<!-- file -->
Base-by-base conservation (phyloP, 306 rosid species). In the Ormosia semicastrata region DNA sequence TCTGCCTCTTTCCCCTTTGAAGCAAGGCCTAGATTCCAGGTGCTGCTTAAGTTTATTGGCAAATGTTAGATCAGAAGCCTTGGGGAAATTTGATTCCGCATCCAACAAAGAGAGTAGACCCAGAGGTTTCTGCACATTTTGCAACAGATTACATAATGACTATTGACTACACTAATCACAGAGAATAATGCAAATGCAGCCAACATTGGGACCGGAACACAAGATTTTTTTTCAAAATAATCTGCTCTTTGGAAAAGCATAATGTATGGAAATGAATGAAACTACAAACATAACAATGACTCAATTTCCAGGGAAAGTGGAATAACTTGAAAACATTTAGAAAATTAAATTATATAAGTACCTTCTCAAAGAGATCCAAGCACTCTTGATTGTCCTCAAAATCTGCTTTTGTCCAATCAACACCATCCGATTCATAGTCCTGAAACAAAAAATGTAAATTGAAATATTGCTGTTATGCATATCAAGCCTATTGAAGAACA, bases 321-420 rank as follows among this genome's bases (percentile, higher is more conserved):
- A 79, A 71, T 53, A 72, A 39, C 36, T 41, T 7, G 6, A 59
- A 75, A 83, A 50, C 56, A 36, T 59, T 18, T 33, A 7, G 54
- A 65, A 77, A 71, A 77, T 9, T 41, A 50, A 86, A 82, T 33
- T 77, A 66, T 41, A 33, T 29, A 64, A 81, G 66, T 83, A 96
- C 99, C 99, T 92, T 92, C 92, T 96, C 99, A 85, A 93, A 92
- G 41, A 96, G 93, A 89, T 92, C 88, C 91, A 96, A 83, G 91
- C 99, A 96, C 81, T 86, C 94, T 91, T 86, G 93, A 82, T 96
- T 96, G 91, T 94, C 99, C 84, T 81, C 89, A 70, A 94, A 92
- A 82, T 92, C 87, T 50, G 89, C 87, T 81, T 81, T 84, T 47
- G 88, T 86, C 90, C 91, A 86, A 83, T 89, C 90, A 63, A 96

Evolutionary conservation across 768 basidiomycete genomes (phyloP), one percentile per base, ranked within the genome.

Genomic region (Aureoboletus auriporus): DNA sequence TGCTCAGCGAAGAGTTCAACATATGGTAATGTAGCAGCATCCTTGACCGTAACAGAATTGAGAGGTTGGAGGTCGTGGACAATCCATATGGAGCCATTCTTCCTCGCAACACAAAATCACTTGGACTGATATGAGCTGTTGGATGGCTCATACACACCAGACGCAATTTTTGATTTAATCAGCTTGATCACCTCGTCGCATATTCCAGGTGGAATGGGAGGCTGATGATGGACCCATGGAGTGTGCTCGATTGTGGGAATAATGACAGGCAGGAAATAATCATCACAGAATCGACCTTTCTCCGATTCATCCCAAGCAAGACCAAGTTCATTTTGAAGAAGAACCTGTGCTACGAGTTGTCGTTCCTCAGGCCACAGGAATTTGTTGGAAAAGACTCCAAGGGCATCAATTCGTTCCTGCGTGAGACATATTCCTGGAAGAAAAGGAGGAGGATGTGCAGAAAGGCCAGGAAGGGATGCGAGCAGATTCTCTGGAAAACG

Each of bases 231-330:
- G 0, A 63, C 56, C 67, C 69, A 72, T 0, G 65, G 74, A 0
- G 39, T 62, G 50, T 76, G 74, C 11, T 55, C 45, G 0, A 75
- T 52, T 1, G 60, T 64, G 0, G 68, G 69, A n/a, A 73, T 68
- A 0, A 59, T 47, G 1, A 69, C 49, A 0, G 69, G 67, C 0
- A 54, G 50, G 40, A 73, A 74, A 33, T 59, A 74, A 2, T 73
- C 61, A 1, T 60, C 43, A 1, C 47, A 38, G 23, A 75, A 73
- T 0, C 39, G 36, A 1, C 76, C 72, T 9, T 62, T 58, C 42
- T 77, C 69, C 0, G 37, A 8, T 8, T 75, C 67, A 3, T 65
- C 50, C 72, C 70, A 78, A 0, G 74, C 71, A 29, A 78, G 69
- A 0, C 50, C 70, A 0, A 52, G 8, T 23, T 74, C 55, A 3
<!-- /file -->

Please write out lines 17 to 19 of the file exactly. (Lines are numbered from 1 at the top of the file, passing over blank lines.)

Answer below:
- T 52, T 1, G 60, T 64, G 0, G 68, G 69, A n/a, A 73, T 68
- A 0, A 59, T 47, G 1, A 69, C 49, A 0, G 69, G 67, C 0
- A 54, G 50, G 40, A 73, A 74, A 33, T 59, A 74, A 2, T 73